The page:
stichtingb12tekort.nl/weten... (B12 Treatment Safety / Long Term Treatment for neurological symptoms)

    stichtingb12tekort.nl/weten... (B12 Deficiency: Neurological Symptoms Can Present Even When B12 is β€˜In-Range’ and Without Macrocytosis (large red blood cells) or confirmed PA Diagnosis)t

    stichtingb12tekort.nl/weten... (B12 and Intrinsic Factor)

    πŸ‘

  • Thanks very much for all the info foggy, i'll use it when i see my doc next. I've tried in the past to get the injections more frequent but with no luck. Took me ages just to get it lowered from 13 weeks to 12 weeks. They seem to think they were doing me a favour even then. It's weird because they wouldn't say to someone in pain, you can't have painkillers 'till the 12 weeks is up, they would issue them straight away....anyway

    thanks again

  • Agree KeithUK...weird indeed. Wonder what happens if you withold insulin from a diabetic...

    [Some places] in Europe, B12 injections can be purchased over the counter from any pharmacy...and injected as often as needed to get and keep well.

    Dogs with B12 deficency have injections once a week.

    Weird indeed.

    Some here (me included) eventually turn to self-injection to top up between GP jabs, when all else fails - only way to get and stay well πŸ˜–πŸ˜„.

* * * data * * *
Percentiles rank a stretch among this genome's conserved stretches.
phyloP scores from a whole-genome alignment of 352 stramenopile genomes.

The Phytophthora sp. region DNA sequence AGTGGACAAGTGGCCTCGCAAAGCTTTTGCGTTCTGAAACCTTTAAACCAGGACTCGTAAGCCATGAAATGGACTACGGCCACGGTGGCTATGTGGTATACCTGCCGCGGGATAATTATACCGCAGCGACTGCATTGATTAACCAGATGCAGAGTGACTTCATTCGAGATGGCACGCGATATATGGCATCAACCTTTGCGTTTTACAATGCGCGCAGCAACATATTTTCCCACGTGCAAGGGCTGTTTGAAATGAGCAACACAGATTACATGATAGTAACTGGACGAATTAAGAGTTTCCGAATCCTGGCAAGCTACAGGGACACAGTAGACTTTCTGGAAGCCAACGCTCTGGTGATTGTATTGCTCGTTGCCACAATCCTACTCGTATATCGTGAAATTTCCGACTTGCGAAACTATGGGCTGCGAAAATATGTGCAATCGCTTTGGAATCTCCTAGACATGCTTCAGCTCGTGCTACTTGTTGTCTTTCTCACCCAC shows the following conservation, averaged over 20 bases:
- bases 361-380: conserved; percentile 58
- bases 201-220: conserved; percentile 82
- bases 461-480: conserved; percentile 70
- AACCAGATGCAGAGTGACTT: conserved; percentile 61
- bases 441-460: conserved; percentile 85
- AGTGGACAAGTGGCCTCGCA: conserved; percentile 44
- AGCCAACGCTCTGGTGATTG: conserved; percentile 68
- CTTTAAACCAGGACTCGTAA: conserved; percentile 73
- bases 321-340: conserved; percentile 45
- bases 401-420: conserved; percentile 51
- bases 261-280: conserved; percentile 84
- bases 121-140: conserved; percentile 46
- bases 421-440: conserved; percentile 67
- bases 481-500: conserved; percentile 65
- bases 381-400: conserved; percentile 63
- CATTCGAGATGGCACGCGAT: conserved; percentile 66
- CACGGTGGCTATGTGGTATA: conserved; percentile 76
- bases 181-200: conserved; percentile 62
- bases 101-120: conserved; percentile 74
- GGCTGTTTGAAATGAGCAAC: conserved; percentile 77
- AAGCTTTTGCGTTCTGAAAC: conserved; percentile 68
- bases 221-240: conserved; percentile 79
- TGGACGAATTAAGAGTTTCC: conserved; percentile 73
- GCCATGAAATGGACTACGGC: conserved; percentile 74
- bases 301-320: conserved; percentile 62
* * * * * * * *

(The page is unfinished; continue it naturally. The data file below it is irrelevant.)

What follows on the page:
If you're eventually left in the position where this is the only option left, we can give you advice about this.

    Good luck πŸ‘

  • just to note - not all of Europe treats B12 as over the counter - is over the counter in Germany and France but not in Netherlands or Belgium for example.

  • Thanks Gambit πŸ‘

  • It is OTC in Greece 😊

  • Hi Foggyme, sorry to interrupt the chat but I am really starting to reach the end of the road with fighting my GP to get the correct treatment. How do I find out about self-injections. Many thanks

  • Hi MandyPandy. No time to reply right now. I'll take a look at your previous posts and get back to you later today πŸ‘

  • P.s. Suggest you put up a new post with your question...will enable others to also respond so you'll get more input...and quicker answers.